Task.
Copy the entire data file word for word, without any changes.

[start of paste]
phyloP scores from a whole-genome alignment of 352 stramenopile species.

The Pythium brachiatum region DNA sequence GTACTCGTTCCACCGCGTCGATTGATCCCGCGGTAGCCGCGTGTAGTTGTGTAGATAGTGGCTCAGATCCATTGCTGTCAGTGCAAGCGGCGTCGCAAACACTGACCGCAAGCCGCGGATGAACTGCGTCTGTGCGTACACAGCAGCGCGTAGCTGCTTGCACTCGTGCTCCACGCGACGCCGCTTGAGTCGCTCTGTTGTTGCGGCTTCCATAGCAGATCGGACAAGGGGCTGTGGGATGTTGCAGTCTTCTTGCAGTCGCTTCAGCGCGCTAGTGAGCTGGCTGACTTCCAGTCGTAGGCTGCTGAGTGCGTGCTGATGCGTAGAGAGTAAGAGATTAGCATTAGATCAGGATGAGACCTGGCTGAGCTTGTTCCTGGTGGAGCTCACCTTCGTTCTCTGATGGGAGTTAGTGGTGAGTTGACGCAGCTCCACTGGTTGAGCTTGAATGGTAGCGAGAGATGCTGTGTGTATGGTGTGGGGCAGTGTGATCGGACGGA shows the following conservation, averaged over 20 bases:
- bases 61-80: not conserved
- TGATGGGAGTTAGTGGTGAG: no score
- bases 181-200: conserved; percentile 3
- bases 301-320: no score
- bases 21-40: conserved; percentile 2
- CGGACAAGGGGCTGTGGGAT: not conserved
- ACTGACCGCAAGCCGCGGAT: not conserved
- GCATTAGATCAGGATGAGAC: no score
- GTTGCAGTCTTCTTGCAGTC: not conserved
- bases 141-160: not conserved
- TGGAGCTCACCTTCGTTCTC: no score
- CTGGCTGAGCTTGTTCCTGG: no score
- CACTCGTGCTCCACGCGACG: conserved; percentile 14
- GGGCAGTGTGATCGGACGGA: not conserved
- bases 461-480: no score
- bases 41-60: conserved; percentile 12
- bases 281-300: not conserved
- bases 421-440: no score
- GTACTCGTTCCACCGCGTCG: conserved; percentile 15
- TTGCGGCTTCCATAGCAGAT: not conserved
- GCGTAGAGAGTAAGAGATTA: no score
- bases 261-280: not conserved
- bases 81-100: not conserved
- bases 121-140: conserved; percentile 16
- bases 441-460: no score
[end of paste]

phyloP scores from a whole-genome alignment of 352 stramenopile species.

The Pythium brachiatum region DNA sequence GTACTCGTTCCACCGCGTCGATTGATCCCGCGGTAGCCGCGTGTAGTTGTGTAGATAGTGGCTCAGATCCATTGCTGTCAGTGCAAGCGGCGTCGCAAACACTGACCGCAAGCCGCGGATGAACTGCGTCTGTGCGTACACAGCAGCGCGTAGCTGCTTGCACTCGTGCTCCACGCGACGCCGCTTGAGTCGCTCTGTTGTTGCGGCTTCCATAGCAGATCGGACAAGGGGCTGTGGGATGTTGCAGTCTTCTTGCAGTCGCTTCAGCGCGCTAGTGAGCTGGCTGACTTCCAGTCGTAGGCTGCTGAGTGCGTGCTGATGCGTAGAGAGTAAGAGATTAGCATTAGATCAGGATGAGACCTGGCTGAGCTTGTTCCTGGTGGAGCTCACCTTCGTTCTCTGATGGGAGTTAGTGGTGAGTTGACGCAGCTCCACTGGTTGAGCTTGAATGGTAGCGAGAGATGCTGTGTGTATGGTGTGGGGCAGTGTGATCGGACGGA shows the following conservation, averaged over 20 bases:
- bases 61-80: not conserved
- TGATGGGAGTTAGTGGTGAG: no score
- bases 181-200: conserved; percentile 3
- bases 301-320: no score
- bases 21-40: conserved; percentile 2
- CGGACAAGGGGCTGTGGGAT: not conserved
- ACTGACCGCAAGCCGCGGAT: not conserved
- GCATTAGATCAGGATGAGAC: no score
- GTTGCAGTCTTCTTGCAGTC: not conserved
- bases 141-160: not conserved
- TGGAGCTCACCTTCGTTCTC: no score
- CTGGCTGAGCTTGTTCCTGG: no score
- CACTCGTGCTCCACGCGACG: conserved; percentile 14
- GGGCAGTGTGATCGGACGGA: not conserved
- bases 461-480: no score
- bases 41-60: conserved; percentile 12
- bases 281-300: not conserved
- bases 421-440: no score
- GTACTCGTTCCACCGCGTCG: conserved; percentile 15
- TTGCGGCTTCCATAGCAGAT: not conserved
- GCGTAGAGAGTAAGAGATTA: no score
- bases 261-280: not conserved
- bases 81-100: not conserved
- bases 121-140: conserved; percentile 16
- bases 441-460: no score